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Hosea 6:4-6

Context
Transitory Faithfulness and Imminent Judgment

6:4 What am I going to do with you, O Ephraim?

What am I going to do with you, O Judah?

For 1  your faithfulness is as fleeting as the morning mist; 2 

it disappears as quickly as dawn’s dew! 3 

6:5 Therefore, I will certainly cut 4  you into pieces at the hands of the prophets; 5 

I will certainly kill you 6  in fulfillment of my oracles of judgment; 7 

for 8  my judgment 9  will come forth like the light of the dawn. 10 

6:6 For I delight in faithfulness, not simply in sacrifice;

I delight 11  in acknowledging God, not simply in whole burnt offerings. 12 

1 tn The vav prefixed to וְחַסְדְּכֶם (vÿkhasdÿkhem, “your faithfulness”) functions in an explanatory sense (“For”).

2 tn Heb “your faithfulness [so NCV; NASB “your loyalty”; NIV, NRSV, NLT “your love”] is like a morning cloud” (וְחַסְדְּכֶם כַּעֲנַן־בֹּקֶר, vÿkhasdÿkhem kaanan-boqer).

sn The Hebrew poets and prophets frequently refer to the morning clouds as a simile for transitoriness (e.g., Job 7:9; Isa 44:22; Hos 6:4; 13:3; BDB 778 s.v. עָנָן 1.c). For discussion of this phenomena in Palestine, see Chaplin, PEQ (1883): 19.

3 tn Heb “the dew departing early” (BDB 1014 s.v. שָׁכַם); cf. NRSV “the dew that goes away early.” The Hiphil participle מַשְׁכִּים (mashkim) means “to depart early” (Gen 19:27; Josh 8:14; Judg 19:9). The idiom means “early morning” (1 Sam 17:16).

4 tn The two suffix conjugation verbs חָצַבְתִּי (khatsavti, Qal perfect 1st person common singular from חָצַב, khatsav, “to cut into pieces”) and הֲרַגְתִּים (haragtim, Qal perfect 1st person common singular + 3rd person masculine plural suffix from הָרַג, harag, “to kill”) are used in reference to future-time events. These are examples of the so-called “prophetic perfect” which emphasizes the certainty of the future event (e.g., Num 24:17; Josh 10:19; Isa 8:23; 9:1). For this function of the perfect, see IBHS 480-81 §30.1d. Most English versions, however, render these as past tenses.

5 tn Heb “by the prophets” (so KJV, NRSV). The prophets are pictured as the executioners of Israel and Judah because they announced their imminent destruction. The prophetic word was endowed with the power of fulfillment.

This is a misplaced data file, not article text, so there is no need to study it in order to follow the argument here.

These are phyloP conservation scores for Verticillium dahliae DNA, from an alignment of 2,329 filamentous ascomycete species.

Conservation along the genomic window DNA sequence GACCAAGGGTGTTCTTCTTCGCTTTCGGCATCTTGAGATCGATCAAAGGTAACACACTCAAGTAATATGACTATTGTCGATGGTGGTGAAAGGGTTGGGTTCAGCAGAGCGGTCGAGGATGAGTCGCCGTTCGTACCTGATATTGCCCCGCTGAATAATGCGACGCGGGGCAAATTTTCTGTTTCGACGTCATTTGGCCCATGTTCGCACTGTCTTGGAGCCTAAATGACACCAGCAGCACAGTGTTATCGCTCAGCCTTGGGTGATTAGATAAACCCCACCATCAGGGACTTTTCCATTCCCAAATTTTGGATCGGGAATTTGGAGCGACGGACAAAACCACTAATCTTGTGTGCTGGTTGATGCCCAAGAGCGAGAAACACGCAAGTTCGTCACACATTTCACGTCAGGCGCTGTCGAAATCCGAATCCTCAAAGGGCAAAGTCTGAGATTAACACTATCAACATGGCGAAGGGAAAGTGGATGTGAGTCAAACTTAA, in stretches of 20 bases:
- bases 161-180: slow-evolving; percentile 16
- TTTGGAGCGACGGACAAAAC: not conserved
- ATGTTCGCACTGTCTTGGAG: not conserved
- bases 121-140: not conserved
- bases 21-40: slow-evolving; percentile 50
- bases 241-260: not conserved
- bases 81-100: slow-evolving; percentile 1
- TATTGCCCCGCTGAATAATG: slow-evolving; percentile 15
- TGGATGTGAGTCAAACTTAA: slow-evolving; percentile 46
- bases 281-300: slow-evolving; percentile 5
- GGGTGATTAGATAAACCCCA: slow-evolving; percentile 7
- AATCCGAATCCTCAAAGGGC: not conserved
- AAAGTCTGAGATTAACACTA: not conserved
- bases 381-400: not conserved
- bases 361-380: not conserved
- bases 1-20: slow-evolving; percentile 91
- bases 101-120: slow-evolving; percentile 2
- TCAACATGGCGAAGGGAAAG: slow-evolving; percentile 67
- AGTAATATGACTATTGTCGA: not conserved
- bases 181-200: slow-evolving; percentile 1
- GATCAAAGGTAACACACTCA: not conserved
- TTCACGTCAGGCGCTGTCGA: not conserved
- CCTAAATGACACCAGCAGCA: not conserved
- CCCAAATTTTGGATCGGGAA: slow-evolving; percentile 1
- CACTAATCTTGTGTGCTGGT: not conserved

6 tn Heb “them.” The shift from the 2nd person masculine singular referents (“your” and “you”) in 6:4-5 to the 3rd person masculine plural referent (“them”) is an example of enallage, a poetic device used for emphasis.

7 tn Heb “with the words of my mouth” (so NIV); TEV “with my message of judgment and destruction.”

8 tn The disjunctive vav prefixed to the noun (וּמִשְׁפָּטֶיךָ, umishpatekha) has an explanatory function.

9 tc The MT reads וּמִשְׁפָּטֶיךָ אוֹר יֵצֵא (umishpatekhaor yetse’, “and your judgments [are] a light [which] goes forth”) which is enigmatic and syntactically awkward (cf. KJV, NASB). The LXX reads καὶ τὸ κρίμα μου ὡς φώς (kai to krima mou {ws fos, “my judgment goes forth like light”) which reflects וּמִשְׁפָּטִי כָאוֹר יֵצֵא (umishpati khaor yetse’, “my judgment goes forth like the light”) and posits only a simple misdivision of words. This is reflected in the Syriac Peshitta and Aramaic Targum and is followed by the present translation (so also NCV, NRSV). See D. Barthélemy, ed., Preliminary and Interim Report on the Hebrew Old Testament Text Project, 5:238.

10 tn The noun אוֹר (’or, “light”) is used here in reference to the morning light or dawn (e.g., Judg 16:2; 19:26; 1 Sam 14:36; 25:34, 36; 2 Sam 17:22; 23:4; 2 Kgs 7:9; Neh 8:3; Job 24:14; Prov 4:18; Mic 2:1; cf. CEV, NLT) rather than lightning (cf. NIV). This continues the early morning imagery used throughout 6:2-5.

sn In 6:3 unrepentant Israel uttered an over-confident boast that the Lord would rescue the nation from calamity as certainly as the “light of the dawn” (שַׁחַר, shakhar) “comes forth” (יֵצֵא, yetse’) every morning. Playing upon the early morning imagery, the Lord responded in 6:4 that Israel’s prerequisite repentance was as fleeting as the early morning dew. Now in 6:5, the Lord announces that he will indeed appear as certainly as the morning; however, it will not be to rescue but to punish Israel: punishment will “come forth” (יֵצֵא) like the “light of the dawn” (אוֹר).

11 tn The phrase “I delight” does not appear in the Hebrew text a second time in this verse, but is implied from the parallelism in the preceding line.

12 sn Contrary to popular misunderstanding, Hosea does not reject animal sacrifice nor cultic ritual, and advocate instead obedience only. Rather, God does not delight in ritual sacrifice without the accompanying prerequisite moral obedience (1 Sam 15:22; Pss 40:6-8; 51:16-17; Prov 21:3; Isa 1:11-17; Jer 7:21-23; Hos 6:6; Mic 6:6-8). However, if prerequisite moral obedience is present, he delights in sacrificial worship as an outward expression (Ps 51:19). Presented by a repentant obedient worshiper, whole burnt offerings were “an aroma pleasing” to the Lord (Lev 1:9, 13).



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